Productivity and Water Use Efficiency of Sorghum [Sorghum bicolor (L.) Moench] Grown under Different Nitrogen Applications in Sudan Savanna Zone, Nigeria. International Journal of Agronomy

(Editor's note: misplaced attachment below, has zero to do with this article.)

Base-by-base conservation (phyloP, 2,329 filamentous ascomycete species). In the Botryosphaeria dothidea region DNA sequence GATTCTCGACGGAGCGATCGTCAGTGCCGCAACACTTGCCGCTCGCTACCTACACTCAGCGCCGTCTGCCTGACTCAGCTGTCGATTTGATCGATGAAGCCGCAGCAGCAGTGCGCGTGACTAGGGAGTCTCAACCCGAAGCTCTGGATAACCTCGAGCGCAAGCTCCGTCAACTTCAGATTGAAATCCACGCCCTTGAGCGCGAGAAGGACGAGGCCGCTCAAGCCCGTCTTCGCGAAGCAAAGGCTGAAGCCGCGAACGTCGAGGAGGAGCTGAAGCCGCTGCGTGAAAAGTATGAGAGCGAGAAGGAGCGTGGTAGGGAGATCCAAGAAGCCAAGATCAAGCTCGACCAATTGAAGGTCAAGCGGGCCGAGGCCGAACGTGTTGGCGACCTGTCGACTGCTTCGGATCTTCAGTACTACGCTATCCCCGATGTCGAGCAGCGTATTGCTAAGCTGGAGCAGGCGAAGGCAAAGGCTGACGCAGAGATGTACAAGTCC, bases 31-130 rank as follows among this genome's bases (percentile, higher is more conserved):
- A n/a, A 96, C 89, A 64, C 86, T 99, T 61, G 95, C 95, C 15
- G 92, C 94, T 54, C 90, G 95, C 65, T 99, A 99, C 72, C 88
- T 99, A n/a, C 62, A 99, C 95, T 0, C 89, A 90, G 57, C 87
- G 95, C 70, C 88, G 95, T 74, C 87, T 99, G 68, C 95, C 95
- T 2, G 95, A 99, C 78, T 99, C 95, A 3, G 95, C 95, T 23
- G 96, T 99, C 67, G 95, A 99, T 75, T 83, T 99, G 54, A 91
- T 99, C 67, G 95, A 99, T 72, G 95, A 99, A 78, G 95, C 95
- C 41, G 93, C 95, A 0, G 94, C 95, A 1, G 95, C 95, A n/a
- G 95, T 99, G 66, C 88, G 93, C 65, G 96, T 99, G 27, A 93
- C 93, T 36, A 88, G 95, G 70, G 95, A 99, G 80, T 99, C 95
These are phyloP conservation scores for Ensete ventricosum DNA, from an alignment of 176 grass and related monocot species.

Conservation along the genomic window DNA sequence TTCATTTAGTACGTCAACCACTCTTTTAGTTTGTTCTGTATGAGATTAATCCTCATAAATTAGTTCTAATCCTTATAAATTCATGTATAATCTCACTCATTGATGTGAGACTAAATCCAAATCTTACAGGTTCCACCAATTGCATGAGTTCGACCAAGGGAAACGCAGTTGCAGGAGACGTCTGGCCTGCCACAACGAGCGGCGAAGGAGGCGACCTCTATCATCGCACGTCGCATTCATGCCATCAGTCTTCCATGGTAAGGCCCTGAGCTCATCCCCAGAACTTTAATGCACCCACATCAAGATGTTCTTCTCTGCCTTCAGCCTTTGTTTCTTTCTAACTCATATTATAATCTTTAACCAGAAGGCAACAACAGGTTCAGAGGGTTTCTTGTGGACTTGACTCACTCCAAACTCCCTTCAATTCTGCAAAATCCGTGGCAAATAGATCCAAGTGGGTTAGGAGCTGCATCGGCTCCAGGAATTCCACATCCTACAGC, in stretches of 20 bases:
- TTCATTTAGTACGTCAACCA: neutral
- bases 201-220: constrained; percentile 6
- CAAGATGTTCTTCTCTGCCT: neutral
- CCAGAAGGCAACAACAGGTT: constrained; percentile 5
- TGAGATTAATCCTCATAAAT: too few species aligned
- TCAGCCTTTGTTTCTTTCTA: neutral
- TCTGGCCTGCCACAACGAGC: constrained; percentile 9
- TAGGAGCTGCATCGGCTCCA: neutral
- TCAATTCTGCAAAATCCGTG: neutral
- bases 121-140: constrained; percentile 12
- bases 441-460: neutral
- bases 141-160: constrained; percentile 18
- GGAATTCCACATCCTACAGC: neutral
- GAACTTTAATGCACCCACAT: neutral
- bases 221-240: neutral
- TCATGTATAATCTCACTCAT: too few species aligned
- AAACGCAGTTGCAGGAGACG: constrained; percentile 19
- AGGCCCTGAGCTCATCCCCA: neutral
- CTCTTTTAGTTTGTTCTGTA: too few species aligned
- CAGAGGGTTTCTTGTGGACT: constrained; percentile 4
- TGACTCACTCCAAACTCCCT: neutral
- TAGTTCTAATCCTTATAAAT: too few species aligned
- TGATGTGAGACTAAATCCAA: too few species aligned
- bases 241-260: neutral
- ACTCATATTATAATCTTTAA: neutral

Nitrogen (N) is an essential nutrient for sorghum growth and development but often becomes limiting due to low availability and loss. The effects of N fertilization on water use efficiency (WUE) and physiological and yield traits of sorghum were investigated in two locations over two cropping seasons (2014 and 2015) in the Sudan Savanna zone of Nigeria. Three sorghum varieties were evaluated under six (6) N-levels (0, 20, 40, 60, 80, and 100 kg ha−1) at a constant phosphorus and potassium level of 30 kg ha−1. Results showed that N increased grain yield by 35–64% at the Bayero University Kano (BUK) and 23–78% at Minjibir. The highest mean grain yield in the N-fertilizer treatments (2709 kg ha−1 and 1852 kg ha−1 at BUK and Minjibir, resp.) was recorded at 80 kg N ha−1. ICSV400 produced the highest mean grain yields (2677 kg ha−1 and 1848 kg ha−1 at BUK and Minjibir, resp.). Significant differences were observed among the N-levels as well as among the sorghum varieties for estimated water use efficiency (WUE). The highest mean value coincided with the highest mean grain yield at an optimum application rate of 80 kg ha−1. N-fertilizer treatments increased WUE by 48–55% at BUK and increased WUE by 54–76% at Minjibir over control treatment. Maturity and physiological trait have a significant effect on WUE. The extra early maturing variety (ICSV400) recorded the highest mean WUE while late maturing variety (CSR01) recorded the lowest WUE.